Depending on who's doing the counting, the massive infusion of federal stimulus into the state has saved or created from nearly 30,000 jobs to more than 64,000 since it was passed by Congress last February.
While a fierce political debate has been raging over the price and effectiveness of the stimulus, Florida officials on Friday credited federal assistance for keeping teachers on the job and for starting construction projects across the state.
But the total number of jobs associated with the stimulus pales in comparison to the more than 1 million Floridians who are out of work. Florida's 11 percent unemployment rate is the highest in more than 30 years.
In addition, a large number of jobs appear to be those of teachers who were spared cuts that school districts would have been forced to make had the stimulus not propped up Florida funding for education. The impact appears less dramatic so far on creating new, high-paying construction jobs rebuilding the state's roads, bridges and other infrastructure, which was one of President Obama's priority for the stimulus. More here.
Don Winstead, Florida's stimulus czar, explained to reporters on a conference call on Friday evening that there's several different ways to count the jobs number. The federal government is relying on a formula that actually counts FTE's or full-time equivalents while state government did what Winstead called a "bellybutton" count of actual people. Then there's yet another number drawn up by the budget office of Gov. Charlie Crist that tries to count both the direct and indirect impact.
So there's a lot of numbers to try to absorb but here's some to keep in mind:
* 29,321 - That's how many now show up on the federal government website. These jobs come from a handful of sources, including numbers fed into them by state government, jobs numbers from federal contracts like repair work going on at Florida military bases, and numbers from local governments that were given direct grants as part of the $787 billion stimulus package.
* 47,069 - That's the number of people who are actually in these jobs. Winstead's argument is that the fed numbers are "very conservative" because they rely on the number of hours worked in an actual quarter. So if someone started in mid-September, that gets counted as a fraction of a job, not a whole job.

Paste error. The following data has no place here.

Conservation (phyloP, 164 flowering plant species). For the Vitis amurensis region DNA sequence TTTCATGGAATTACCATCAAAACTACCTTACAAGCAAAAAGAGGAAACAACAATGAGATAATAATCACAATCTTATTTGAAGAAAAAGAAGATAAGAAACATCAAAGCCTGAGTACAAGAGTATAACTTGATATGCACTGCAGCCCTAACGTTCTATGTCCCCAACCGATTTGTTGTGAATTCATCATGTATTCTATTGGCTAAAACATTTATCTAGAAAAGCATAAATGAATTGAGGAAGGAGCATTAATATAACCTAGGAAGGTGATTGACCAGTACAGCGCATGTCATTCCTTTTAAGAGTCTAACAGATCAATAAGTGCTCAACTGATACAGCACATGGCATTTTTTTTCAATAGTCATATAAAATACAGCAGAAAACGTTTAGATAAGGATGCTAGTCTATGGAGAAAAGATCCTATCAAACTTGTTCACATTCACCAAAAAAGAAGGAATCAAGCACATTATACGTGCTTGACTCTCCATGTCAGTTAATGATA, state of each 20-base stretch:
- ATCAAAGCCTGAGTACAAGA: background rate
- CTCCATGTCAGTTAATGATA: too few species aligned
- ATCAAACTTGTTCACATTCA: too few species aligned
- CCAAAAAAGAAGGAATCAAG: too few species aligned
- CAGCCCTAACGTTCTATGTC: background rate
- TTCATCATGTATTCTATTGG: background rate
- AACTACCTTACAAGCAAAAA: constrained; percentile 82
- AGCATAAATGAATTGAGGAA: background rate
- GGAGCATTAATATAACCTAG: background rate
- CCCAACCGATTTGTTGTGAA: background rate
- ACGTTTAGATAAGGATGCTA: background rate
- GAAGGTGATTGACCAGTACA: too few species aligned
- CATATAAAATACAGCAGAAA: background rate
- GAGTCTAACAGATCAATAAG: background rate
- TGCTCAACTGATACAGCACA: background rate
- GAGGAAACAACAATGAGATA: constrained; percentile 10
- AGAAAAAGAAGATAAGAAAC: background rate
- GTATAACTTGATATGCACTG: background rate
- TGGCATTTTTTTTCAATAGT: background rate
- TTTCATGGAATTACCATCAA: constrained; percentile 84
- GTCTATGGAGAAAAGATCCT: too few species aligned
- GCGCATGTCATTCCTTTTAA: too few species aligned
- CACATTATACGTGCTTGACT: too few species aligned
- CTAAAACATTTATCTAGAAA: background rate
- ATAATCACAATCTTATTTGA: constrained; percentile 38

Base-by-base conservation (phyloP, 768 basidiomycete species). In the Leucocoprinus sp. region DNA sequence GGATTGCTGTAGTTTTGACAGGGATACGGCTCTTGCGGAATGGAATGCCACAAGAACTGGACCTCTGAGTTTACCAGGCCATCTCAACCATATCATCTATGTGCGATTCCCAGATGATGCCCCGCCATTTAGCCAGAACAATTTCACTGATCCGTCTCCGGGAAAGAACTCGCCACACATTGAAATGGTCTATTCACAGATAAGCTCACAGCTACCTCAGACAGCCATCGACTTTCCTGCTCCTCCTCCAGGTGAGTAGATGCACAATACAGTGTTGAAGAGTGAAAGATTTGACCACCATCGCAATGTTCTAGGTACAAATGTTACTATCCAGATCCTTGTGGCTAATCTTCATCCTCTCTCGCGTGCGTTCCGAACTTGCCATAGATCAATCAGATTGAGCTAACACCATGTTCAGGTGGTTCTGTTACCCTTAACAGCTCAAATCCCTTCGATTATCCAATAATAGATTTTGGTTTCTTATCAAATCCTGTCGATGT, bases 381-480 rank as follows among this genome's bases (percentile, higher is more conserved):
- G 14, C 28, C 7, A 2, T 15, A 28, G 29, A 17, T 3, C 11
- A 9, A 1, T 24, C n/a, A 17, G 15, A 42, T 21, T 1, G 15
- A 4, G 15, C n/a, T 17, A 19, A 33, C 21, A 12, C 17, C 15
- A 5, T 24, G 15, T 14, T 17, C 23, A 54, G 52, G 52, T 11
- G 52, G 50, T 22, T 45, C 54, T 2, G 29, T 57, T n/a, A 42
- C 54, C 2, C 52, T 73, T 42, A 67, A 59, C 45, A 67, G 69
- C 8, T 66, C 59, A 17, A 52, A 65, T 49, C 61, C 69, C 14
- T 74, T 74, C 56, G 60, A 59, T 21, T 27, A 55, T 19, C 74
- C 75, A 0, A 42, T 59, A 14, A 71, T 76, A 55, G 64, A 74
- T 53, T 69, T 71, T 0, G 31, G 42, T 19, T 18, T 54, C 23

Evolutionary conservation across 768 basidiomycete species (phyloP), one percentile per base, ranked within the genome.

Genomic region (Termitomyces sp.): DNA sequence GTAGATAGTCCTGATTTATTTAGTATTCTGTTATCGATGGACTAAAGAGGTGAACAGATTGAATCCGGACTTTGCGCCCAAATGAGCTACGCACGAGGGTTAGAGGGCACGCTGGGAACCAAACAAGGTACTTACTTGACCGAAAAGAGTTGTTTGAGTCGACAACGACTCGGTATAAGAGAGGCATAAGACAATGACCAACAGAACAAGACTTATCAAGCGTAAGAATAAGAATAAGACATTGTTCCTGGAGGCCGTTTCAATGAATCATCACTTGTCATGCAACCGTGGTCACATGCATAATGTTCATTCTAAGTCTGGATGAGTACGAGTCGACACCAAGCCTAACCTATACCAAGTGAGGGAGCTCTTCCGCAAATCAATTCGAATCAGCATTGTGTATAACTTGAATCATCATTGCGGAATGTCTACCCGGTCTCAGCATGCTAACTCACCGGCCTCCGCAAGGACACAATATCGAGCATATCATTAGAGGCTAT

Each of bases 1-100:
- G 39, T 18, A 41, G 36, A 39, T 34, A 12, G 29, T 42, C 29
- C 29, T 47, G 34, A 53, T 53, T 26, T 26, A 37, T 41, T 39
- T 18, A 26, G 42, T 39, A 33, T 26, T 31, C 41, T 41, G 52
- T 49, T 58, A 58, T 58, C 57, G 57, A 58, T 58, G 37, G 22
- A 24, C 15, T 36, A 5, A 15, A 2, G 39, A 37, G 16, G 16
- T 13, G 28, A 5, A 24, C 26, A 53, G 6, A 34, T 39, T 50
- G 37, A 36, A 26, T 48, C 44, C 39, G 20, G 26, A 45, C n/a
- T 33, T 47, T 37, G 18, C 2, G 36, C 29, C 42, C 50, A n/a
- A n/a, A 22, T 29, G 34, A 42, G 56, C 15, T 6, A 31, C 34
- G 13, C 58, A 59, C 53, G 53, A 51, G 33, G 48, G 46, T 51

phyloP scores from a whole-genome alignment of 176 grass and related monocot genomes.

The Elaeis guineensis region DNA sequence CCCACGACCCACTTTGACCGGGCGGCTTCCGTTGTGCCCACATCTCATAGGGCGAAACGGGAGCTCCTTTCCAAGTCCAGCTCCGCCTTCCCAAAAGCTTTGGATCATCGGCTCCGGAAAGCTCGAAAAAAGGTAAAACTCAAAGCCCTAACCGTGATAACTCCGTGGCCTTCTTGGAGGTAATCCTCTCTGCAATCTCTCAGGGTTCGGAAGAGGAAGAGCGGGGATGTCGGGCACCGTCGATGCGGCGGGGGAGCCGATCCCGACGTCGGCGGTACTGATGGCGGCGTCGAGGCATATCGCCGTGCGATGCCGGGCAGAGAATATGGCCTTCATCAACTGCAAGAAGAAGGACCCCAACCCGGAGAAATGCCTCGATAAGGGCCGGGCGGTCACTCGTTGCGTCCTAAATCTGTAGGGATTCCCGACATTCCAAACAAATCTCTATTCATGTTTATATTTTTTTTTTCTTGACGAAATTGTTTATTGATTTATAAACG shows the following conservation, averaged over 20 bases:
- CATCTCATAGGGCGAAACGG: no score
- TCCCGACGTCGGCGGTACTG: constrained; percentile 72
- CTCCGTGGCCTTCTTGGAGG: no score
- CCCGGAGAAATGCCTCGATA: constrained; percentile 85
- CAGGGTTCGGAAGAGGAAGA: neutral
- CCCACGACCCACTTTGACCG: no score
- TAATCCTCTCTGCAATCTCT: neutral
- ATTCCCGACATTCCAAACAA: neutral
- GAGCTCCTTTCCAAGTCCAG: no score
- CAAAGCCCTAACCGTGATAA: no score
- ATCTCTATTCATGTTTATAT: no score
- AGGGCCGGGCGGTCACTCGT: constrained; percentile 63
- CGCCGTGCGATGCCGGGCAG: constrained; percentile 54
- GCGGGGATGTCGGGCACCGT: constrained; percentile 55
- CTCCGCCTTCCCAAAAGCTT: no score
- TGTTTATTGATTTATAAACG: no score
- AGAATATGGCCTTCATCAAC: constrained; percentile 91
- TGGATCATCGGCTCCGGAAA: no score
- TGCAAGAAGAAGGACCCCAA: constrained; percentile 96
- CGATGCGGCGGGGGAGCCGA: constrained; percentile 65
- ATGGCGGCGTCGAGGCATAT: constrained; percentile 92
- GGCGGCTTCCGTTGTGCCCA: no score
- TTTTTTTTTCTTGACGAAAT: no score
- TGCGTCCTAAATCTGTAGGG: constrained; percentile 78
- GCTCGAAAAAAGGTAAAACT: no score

* 64,300 - This is the calculation that Crist's budget office has reached about the stimulus impact in Florida so far.
* 16,831 - This is the number of education FTE's that Florida told the federal government were "saved" due to stimulus funding. So if you do the math, you can see the majority of the 29,321 jobs reported to the federal government were not created but were retained.
* 25,771 - This is the number of education jobs that Florida calculates were "saved" due to stimulus funding. That's more than half of the 47,069 noted in the previous entry.
* $402 million - This is how much the federal government says that Florida has so far received out of $6.7 billion it is line to eventually get. But it's important to note that the federal government numbers do not include food stamps, unemployment compensation assistance, tax cuts, or increased funding for Medicaid.
* $5.5 billion - The Republican-controlled Florida Legislature used this much money to plug a gap in this year's budget - which runs from July 1, 2009 to June 30, 2010. The biggest chunk of this comes from increased Medicaid funding.
* $15.3 billion - This is how much that Winstead's office calculates Florida will get from the stimulus once all the money flows through, not including money that Floridians would receive in the form of tax cuts.